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Rather than decorators, how about sections?

I like many am not wild about the <at> operator. I also don't think
that the decorator syntax should be so directly attached to the method,
since what we're trying to do is to say something about the
*relationship between* a method and a class (e.g. "method m is a
staticmethod of class C").

So if we are going to extend the Python grammar to support this sort of
thing (which I believe is a good idea), my preference would be to
introduce named sections within a class definition, such as...

class Foo(object):
staticmethods:
def baz(a,b):
print "I'm a static method."
def bez(c,d):
print "I'm a static method too."

classmethods:
def biz(klass):
print "I'm a class method."
def __init__(self):
print "We all know what I am."
Jul 18 '05 #1
8 1479
"Paul Morrow" <pm****@yahoo.com> wrote in message
news:ma**************************************@pyth on.org...
I like many am not wild about the <at> operator. I also don't think
that the decorator syntax should be so directly attached to the method,
since what we're trying to do is to say something about the
*relationship between* a method and a class (e.g. "method m is a
staticmethod of class C").

So if we are going to extend the Python grammar to support this sort of
thing (which I believe is a good idea), my preference would be to
introduce named sections within a class definition, such as...

class Foo(object):
staticmethods:
def baz(a,b):
print "I'm a static method."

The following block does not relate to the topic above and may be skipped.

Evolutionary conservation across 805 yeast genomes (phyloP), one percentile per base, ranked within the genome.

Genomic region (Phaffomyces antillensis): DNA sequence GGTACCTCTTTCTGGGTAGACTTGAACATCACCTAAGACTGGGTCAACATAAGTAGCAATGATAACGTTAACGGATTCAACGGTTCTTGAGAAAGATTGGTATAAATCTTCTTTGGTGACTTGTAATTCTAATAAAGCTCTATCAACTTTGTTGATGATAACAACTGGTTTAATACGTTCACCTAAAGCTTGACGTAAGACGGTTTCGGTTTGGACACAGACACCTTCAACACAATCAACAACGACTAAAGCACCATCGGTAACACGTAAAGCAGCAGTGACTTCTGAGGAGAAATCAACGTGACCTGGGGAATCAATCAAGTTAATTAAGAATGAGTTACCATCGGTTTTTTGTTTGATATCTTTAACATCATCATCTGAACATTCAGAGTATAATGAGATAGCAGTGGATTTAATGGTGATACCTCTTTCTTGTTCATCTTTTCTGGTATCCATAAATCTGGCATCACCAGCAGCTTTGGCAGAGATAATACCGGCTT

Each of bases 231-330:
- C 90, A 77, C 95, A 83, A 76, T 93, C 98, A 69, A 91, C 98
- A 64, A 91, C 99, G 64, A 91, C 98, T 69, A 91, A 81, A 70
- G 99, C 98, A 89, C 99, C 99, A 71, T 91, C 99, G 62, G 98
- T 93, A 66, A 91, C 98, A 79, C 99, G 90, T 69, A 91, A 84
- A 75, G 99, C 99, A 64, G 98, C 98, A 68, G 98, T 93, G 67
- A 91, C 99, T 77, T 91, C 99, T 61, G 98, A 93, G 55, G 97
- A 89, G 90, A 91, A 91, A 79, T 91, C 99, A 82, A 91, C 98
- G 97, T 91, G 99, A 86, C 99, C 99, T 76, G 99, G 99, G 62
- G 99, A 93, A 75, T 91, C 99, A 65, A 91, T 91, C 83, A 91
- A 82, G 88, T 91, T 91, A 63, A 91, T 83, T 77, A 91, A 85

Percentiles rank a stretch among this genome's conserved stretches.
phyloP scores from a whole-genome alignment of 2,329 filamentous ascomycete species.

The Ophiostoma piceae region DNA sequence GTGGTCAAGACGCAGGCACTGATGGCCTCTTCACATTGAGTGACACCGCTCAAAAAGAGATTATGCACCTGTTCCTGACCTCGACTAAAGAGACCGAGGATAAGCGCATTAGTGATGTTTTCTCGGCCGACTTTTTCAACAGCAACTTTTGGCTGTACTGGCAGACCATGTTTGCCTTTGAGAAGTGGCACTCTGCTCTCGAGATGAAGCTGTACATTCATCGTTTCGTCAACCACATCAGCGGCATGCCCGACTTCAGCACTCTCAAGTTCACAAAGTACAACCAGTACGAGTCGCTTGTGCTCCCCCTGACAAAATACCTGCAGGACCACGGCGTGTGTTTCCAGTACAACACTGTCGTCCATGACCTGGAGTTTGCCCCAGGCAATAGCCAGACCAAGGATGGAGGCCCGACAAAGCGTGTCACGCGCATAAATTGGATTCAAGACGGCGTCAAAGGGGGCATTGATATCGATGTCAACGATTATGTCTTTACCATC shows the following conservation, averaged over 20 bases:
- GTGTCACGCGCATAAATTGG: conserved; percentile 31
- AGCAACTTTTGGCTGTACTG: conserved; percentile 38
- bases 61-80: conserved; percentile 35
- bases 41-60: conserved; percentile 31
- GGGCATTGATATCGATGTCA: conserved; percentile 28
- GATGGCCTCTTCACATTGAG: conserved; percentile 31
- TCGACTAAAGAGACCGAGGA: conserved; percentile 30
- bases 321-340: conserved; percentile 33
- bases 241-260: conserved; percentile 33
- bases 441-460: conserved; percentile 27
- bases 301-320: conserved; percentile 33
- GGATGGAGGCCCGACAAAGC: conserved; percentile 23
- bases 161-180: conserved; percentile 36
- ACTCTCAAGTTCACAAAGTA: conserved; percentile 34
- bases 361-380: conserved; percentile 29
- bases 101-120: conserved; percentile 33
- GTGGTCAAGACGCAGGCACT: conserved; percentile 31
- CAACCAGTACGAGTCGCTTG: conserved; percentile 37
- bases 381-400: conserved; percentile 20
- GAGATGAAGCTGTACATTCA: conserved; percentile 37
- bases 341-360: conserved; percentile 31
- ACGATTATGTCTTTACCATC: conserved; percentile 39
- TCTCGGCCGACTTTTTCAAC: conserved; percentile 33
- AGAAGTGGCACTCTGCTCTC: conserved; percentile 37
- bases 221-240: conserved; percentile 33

def bez(c,d):
print "I'm a static method too."

classmethods:
def biz(klass):
print "I'm a class method."
def __init__(self):
print "We all know what I am."

This only addresses the "decoration" for declaring static and class methods.
The decorator mechanism is intended to include much more than this simple
class declaration feature. See
http://www.python.org/cgi-bin/moinmo...coratorLibrary for the first
application (memoize - a return value cacheing helper/decorator, to optimize
access to repetitive or compute-intensive function calls, with NO changes
needed to the function itself). Other decorator candidates I've seen
mentioned are:
- mutex lock/unlock wrapper
- debugging/logging wrapper
- pre-condition/post-condition assertion wrappers
- input argument validation/typing wrapper
- return value type validation wrapper

For this degree of flexibility, you can't hard-wire in specific section
names.

-- Paul
Jul 18 '05 #2
Paul McGuire wrote:
"Paul Morrow" <pm****@yahoo.com> wrote in message
news:ma**************************************@pyth on.org...
I like many am not wild about the <at> operator. I also don't think
that the decorator syntax should be so directly attached to the method,
since what we're trying to do is to say something about the
*relationship between* a method and a class (e.g. "method m is a
staticmethod of class C").